US Could Deploy More Nuclear Weapons Amid China, Russia Threats: Official

US Could Deploy More Nuclear Weapons Amid China, Russia Threats: Official

The Ohio-class ballistic-missile submarine USS Wyoming approaches Naval Submarine Base Kings Bay, Ga., on Jan. 9, 2008. (Lt. Rebecca Rebarich/U.S. Navy)

Andrew Thornebrooke

Andrew Thornebrooke

6/7/2024

Updated: 6/9/2024

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The Biden administration may seek to deploy additional nuclear weapons amid increasing aggression by China and Russia, according to one official.
While expanding the number of deployed nuclear missiles would break with decades of U.S. policy, it may be necessary in an era of great power competition, according to Pranay Vaddi, the National Security Council’s top arms control official.
“Absent a change in adversary arsenals, we may reach a point in the coming years where an increase from current deployed numbers is required,” Mr. Vaddi said during a June 7 meeting of the Arms Control Association.
“If that day comes, it will result in a determination that more nuclear weapons are required to deter our adversaries and protect the American people and our allies and partners.”
Mr. Vaddi’s remarks follow the publication of a report late last year by the Congressional Commission on the Strategic Posture of the United States, which recommended that the United States expand and modernize its nuclear arsenal to deter increasing aggression by China and Russia.
“Given current threat trajectories, our nation will soon encounter a fundamentally different global setting than it has ever experienced: we will face a world where two nations possess nuclear arsenals on par with our own,” the report reads.
Madelyn Creedon, who serves on the commission that authored the report, also spoke at the June 7 meeting.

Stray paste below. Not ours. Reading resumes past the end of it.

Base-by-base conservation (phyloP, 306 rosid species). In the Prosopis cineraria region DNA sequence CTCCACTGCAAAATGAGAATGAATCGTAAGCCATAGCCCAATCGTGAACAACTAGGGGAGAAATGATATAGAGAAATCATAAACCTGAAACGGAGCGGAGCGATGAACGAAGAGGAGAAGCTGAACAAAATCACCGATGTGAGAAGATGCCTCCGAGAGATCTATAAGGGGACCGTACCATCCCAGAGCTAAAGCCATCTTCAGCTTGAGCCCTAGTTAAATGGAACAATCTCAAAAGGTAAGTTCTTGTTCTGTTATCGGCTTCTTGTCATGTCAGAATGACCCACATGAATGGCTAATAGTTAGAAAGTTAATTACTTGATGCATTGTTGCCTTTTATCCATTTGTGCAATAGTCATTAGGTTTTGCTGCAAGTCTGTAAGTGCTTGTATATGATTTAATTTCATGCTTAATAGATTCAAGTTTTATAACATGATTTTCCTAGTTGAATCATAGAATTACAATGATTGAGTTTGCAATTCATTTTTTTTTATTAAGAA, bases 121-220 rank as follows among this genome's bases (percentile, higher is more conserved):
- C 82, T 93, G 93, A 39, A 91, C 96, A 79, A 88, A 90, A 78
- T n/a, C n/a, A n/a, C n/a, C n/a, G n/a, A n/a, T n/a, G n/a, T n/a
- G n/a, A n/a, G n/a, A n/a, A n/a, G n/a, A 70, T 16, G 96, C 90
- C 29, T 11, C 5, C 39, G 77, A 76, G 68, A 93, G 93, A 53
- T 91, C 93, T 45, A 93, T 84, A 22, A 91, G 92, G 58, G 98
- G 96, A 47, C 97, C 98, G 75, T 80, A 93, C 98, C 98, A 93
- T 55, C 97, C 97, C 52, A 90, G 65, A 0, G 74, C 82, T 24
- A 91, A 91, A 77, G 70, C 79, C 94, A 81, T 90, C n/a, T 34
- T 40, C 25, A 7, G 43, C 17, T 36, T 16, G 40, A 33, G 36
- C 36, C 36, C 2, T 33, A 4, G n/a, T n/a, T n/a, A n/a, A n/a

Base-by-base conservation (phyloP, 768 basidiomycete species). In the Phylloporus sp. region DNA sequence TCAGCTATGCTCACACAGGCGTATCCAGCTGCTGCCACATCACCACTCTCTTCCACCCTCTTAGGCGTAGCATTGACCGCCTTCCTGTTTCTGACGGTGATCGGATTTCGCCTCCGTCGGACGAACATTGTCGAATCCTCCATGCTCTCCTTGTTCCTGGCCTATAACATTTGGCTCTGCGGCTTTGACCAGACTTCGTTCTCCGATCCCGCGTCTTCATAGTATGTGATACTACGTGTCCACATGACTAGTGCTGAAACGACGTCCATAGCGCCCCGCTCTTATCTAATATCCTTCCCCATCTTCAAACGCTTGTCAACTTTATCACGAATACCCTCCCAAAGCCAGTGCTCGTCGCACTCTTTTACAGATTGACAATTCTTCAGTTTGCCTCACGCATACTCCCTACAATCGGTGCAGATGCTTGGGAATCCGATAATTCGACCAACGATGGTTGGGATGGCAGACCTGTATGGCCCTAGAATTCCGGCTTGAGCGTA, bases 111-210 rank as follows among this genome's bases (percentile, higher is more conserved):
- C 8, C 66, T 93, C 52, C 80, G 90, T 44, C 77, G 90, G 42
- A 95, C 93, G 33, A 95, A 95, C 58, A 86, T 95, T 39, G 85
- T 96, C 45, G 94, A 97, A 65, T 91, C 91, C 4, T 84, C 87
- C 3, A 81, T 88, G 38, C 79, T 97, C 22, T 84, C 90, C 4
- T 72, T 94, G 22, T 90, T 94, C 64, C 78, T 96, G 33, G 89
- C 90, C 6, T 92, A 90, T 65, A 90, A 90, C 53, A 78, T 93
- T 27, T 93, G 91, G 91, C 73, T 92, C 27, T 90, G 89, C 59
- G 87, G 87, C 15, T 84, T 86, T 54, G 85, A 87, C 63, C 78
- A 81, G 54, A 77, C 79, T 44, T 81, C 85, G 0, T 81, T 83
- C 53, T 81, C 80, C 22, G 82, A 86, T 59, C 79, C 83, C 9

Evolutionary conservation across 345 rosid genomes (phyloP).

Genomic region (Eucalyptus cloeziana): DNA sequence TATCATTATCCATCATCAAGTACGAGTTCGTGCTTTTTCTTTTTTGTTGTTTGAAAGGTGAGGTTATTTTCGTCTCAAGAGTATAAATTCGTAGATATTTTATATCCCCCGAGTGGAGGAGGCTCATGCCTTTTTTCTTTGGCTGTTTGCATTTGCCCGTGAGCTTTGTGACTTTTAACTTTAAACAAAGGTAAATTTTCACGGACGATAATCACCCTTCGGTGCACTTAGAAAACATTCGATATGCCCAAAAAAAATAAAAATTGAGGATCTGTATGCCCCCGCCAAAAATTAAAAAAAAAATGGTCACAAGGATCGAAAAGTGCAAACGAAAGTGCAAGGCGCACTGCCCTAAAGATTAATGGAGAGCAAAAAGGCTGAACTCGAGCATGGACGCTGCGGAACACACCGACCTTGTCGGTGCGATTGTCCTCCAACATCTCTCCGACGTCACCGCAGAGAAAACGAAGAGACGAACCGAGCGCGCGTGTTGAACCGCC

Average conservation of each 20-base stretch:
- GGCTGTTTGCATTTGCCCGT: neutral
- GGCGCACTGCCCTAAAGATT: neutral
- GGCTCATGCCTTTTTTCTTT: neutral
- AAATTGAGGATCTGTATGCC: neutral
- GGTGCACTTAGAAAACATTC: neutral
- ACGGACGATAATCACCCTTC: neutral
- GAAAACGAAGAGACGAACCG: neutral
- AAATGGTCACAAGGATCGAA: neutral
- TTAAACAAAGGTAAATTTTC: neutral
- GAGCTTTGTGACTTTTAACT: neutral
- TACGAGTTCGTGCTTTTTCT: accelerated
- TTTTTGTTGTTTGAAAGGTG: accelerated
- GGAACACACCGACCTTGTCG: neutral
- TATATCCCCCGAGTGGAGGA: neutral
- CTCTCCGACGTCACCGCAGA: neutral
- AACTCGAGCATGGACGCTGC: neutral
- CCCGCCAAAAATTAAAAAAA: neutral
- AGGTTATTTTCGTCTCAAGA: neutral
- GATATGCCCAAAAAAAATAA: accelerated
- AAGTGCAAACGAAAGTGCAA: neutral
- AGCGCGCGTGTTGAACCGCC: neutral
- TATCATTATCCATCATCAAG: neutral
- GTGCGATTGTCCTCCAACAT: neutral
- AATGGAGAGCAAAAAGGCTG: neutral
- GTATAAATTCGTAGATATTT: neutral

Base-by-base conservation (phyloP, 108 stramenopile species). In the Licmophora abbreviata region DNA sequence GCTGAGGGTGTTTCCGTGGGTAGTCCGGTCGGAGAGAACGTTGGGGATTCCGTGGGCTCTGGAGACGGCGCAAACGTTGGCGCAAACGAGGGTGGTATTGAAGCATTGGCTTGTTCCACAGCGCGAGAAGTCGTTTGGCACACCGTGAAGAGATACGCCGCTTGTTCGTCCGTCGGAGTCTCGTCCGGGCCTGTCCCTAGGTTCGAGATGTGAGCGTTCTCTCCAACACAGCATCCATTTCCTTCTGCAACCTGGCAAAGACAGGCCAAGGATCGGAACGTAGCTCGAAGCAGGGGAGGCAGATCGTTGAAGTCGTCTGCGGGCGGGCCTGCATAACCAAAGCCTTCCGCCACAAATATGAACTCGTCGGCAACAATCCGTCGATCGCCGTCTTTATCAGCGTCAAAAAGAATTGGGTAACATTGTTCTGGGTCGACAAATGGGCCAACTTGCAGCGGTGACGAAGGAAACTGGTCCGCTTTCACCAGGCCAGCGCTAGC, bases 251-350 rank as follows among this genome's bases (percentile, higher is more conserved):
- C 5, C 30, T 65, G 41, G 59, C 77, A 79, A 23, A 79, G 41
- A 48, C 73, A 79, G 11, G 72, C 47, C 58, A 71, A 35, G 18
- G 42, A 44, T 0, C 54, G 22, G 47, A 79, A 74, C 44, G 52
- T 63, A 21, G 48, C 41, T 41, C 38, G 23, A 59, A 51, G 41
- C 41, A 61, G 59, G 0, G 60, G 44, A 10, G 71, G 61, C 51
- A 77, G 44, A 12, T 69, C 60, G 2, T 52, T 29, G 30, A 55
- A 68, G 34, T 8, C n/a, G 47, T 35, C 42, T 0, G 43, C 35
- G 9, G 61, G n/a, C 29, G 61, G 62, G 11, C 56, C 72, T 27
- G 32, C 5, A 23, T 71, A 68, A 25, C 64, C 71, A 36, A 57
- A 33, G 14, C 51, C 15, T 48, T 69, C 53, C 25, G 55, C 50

She said that China and Russia were on a “on a very aggressive path” to modernize their nuclear and conventional forces and would likely need to be countered.
“This is extraordinarily important because it’s clear that both Russia and China in the long term want to replace the U.S. as the leader in the rules-based international order,” Ms. Creedon said. “And their goal is to replace the U.S. and the West with something more conducive to their authoritarian regimes.”
The United States currently adheres to a limit of 1,550 deployed strategic nuclear warheads, in accordance with the New START treaty established with Russia in 2010. Moscow claimed last year that it had “suspended” its participation in the treaty but was still observing the limits freely, a move Washington claimed is “legally invalid.”
Meanwhile, the Chinese Communist Party (CCP) is rapidly increasing its nuclear arsenal and is expected by the Pentagon to have more than 1,000 nuclear warheads by 2030. To that end, the CCP already has more long-range missile launchers than the United States.
With the world’s three largest nuclear powers all jostling for political influence on the global stage, Ms. Creedon suggested that a global nuclear conflict, should one occur, would likely stem from a regional conflict that spiraled out of control.
The belief that the United States ought to increase its nuclear footprint is far from universal, however.
Rep. John Garamendi (D-Calif.), who delivered keynote remarks during the meeting’s morning session, said that the nation already had “sufficient firepower to destroy any adversary” and that it should prioritize “arms control and de-escalation” instead.
“It’s well past time for voices of restraint and risk reduction to be heard in the nuclear arms debate,” Mr. Garamendi said.
“We as a whole society must decide what cost we should bear and what risks we must take. Our nuclear strategy must be balanced and rational, allowing for deterrence and defensive actions while encouraging collaboration toward a more peaceful future.”
Reuters contributed to this report.
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Andrew Thornebrooke

Andrew Thornebrooke

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Andrew Thornebrooke is a national security correspondent for The Epoch Times covering China-related issues with a focus on defense, military affairs, and national security. He holds a master's in military history from Norwich University.

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